If the cliché is true, then fashion certainly comes in cycles. For some bands punk never really died – it’s happening right now. “Grab your skateboards kids and don’t miss out!” Too young too remember the Mod revival of the late 70s? How about the glam rock/hair metal revival of the late 80s? Perhaps musical genres never really die; they merely grow and evolve into the good the bad and the Fifty-Cent. (Oh come on Dave, he’s a good rapper, and he’s probably a nice guy.)
Excuse my ranting and raving but was it not Dolf de Datsun, when commenting on the forthcoming release of his album in Rip It Up last year, who said, “…it’ll be interesting to see what happens now that it’s 1983, instead of 1970.” I remain staunch that there is a torrent of really good bands flooding the airwaves and record stores at the moment. And rather than brush them aside as being completely derivative and retrospective in their art, I choose to embrace what I believe be blatant ignorance towards shite American FM rock and a general hat-tipping to the methods in which music used to be made.
The 80s were in vogue at Indigo tonight. First up was Disasteradio, who I like a lot. Not of the guitar nor of the turntable or microphone; computer sampling and synthesizers are his weapon of choice. He managed to warm the crowd who slowly filtered through to the dance floor during his set. Imagine the soundtracks of early and rudimentary computer games – Space Invaders, the first Street Fighter – and you’re on the right track. To his credit Disasteradio seems content in a world of his own, creating unique beats, beeps and samples that work really well. The music seems to be based on the traditional band format, playing short 3-minute songs in a set, completely separate from the continuous onslaught of a DJ who nearly always links each song together.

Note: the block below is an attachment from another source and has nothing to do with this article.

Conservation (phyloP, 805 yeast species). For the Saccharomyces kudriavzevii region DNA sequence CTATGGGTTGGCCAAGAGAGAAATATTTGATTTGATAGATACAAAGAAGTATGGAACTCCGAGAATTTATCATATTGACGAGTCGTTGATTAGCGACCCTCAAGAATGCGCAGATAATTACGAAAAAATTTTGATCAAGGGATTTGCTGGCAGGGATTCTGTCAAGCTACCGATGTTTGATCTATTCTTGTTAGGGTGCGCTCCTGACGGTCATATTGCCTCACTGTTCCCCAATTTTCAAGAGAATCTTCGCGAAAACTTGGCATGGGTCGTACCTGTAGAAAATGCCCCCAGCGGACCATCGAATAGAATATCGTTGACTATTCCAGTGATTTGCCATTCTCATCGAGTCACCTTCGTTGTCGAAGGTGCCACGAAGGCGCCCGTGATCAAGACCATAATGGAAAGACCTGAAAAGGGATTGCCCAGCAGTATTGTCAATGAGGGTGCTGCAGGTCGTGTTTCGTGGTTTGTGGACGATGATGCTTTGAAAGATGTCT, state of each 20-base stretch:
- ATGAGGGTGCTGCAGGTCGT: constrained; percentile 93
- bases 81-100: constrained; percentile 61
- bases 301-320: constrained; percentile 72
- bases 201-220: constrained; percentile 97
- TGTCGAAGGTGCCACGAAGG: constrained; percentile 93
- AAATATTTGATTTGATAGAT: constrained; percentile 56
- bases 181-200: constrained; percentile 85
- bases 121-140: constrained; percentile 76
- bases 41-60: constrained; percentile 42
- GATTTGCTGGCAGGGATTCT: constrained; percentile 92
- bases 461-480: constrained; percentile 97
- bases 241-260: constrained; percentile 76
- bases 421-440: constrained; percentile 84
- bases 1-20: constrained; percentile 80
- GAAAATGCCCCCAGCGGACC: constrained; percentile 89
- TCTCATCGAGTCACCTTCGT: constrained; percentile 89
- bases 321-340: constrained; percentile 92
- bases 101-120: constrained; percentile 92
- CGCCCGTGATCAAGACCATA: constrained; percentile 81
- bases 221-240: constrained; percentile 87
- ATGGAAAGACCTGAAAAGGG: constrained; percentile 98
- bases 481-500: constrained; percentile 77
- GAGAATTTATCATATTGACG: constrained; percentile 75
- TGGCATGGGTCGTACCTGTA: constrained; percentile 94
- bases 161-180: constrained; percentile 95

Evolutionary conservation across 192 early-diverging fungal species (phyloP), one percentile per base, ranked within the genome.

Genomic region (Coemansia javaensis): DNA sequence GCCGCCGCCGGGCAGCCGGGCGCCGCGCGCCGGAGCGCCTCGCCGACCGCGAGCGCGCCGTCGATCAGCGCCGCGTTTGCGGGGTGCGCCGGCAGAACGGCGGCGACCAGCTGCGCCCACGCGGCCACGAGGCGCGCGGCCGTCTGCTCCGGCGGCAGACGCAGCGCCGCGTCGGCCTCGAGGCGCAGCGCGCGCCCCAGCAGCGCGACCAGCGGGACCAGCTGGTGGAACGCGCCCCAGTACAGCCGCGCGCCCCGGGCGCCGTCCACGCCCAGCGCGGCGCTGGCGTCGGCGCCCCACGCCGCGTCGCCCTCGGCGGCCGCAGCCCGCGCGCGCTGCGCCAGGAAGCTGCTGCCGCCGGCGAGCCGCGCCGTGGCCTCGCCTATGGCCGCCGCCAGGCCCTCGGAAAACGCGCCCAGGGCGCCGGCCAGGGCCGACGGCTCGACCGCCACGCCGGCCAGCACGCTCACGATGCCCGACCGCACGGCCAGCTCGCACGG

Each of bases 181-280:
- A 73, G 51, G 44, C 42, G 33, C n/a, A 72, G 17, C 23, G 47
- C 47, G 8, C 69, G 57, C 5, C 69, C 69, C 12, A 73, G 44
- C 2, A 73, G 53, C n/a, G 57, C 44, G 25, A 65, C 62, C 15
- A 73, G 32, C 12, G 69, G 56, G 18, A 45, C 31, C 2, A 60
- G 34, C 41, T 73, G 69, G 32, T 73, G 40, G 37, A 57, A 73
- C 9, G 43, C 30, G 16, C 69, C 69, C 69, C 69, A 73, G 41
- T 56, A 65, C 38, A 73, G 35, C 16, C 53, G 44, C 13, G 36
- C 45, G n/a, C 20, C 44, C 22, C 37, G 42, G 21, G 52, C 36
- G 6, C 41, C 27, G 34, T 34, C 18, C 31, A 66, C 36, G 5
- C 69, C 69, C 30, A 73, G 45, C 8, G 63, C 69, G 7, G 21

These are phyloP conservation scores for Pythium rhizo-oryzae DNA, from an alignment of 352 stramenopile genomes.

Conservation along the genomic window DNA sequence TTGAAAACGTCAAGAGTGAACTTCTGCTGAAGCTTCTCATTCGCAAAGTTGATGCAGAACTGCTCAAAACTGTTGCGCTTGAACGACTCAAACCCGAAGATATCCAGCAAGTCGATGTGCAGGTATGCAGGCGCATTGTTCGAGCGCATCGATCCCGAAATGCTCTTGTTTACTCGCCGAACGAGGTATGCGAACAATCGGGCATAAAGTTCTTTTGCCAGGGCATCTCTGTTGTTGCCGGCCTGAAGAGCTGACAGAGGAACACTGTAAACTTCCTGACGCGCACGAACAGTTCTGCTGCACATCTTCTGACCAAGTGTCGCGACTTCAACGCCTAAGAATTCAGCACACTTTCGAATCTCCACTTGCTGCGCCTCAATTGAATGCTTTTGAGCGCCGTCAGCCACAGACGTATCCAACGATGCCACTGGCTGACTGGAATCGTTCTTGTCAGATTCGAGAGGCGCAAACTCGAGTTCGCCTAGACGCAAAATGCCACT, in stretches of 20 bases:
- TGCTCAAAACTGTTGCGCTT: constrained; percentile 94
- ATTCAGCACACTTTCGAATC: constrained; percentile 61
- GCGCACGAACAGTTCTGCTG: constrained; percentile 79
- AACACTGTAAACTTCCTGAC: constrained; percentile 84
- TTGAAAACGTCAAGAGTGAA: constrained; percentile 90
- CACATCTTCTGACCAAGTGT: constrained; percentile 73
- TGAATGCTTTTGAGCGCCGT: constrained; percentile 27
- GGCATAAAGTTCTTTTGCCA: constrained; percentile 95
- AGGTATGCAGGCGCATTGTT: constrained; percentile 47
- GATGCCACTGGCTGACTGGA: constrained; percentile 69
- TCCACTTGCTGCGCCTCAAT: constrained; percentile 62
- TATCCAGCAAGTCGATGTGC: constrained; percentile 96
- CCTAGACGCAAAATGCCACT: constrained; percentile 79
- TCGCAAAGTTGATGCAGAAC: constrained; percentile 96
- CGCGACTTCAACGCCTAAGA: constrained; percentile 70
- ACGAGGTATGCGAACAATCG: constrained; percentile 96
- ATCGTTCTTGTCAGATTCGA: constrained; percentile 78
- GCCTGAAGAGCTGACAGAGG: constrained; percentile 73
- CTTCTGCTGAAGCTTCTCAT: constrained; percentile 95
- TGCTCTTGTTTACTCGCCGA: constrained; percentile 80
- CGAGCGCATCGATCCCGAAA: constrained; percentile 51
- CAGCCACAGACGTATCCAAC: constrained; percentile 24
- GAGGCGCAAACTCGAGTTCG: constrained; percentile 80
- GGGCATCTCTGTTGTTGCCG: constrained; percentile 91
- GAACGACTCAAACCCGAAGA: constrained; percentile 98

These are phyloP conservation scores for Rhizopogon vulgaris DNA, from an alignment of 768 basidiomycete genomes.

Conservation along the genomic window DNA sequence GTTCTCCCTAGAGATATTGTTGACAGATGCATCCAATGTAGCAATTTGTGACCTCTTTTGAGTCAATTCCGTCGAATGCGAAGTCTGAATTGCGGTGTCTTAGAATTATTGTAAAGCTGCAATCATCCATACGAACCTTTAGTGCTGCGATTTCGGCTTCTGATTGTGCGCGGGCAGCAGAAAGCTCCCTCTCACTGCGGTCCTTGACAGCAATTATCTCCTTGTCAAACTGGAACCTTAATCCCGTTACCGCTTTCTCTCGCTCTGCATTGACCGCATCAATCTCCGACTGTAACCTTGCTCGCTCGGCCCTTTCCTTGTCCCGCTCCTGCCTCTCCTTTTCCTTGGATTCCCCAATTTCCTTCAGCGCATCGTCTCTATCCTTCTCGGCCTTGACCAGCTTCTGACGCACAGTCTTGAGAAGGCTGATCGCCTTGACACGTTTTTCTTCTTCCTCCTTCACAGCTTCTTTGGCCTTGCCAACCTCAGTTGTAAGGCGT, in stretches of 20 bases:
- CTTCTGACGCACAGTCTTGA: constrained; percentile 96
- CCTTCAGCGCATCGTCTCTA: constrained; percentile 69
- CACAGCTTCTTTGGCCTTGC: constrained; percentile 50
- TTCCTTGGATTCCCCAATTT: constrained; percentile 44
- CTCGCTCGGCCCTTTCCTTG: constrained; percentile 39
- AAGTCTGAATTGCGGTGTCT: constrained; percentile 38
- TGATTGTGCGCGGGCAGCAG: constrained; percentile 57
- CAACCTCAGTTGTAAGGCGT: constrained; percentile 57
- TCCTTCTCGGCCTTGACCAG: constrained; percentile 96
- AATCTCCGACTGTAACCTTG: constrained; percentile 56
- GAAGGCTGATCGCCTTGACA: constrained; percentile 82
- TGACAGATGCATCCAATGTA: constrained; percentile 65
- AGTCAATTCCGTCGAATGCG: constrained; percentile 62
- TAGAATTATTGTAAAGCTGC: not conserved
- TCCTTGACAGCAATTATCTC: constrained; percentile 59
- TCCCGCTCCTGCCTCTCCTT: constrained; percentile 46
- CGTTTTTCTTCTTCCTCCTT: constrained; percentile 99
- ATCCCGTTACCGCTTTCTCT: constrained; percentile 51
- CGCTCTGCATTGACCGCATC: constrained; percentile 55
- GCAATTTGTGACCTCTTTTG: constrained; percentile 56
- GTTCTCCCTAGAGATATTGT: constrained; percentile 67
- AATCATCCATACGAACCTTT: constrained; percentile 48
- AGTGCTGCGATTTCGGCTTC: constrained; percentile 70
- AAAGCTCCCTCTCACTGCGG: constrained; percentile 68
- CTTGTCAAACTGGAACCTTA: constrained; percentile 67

Avotor played next and then they finished, leaving no impression. The only trick these guys had up their sleeve was magically making the crowd disappear. I’ve heard they’re good on record, but they would be better off earning a living working late nights at the office. Their mundane industrial rhythms and, ‘intense,’ stage presence was too much for me to contemplate.
Cortina were up next, I’ve heard a lot about these guys and hype is not always a good thing. They were good though, calling up the electro beats of New Order, the disco of Blondie and the guitar of Eddie Van Halen. They’re one of those bands you don’t know if you should like or not so I’m thinking about donning a perm, getting shit-faced and going to see them again.
Last up were the Fanatics from Auckland. A two-piece, steeped in the traditions of the Faint (Blank Wave Arcade era) and New Order, their sound reminds me of New York group Interpol on an electric bender. These guys are building a buzz following the numerous shows and play-listings of their songs on student radio. They were a step up in song writing and stage presence, even if vocalist Dr. Green’s masquerading and twirling of the mic stand seemed forced at times. They plowed through ‘Girl’, ‘Models’ and other songs I didn’t know but took an immediate liking to. If I could fault the band once more it would be their lack of a drummer. Call me traditional but they played to backing tracks, albeit excellent ones, pre-recorded on what I gathered to be a mini-disc player. On stage were one guitarist and a vocalist yet the audience was pummeled with beats that seem to come from nowhere. The Fanatics have definitely got the songs and the energy to go places and I liked them, but if they go by their influences, they should get someone to do their samples live, they make DJ’ing look honorable.
All in all though, a damn good night! Here’s to the 00’s!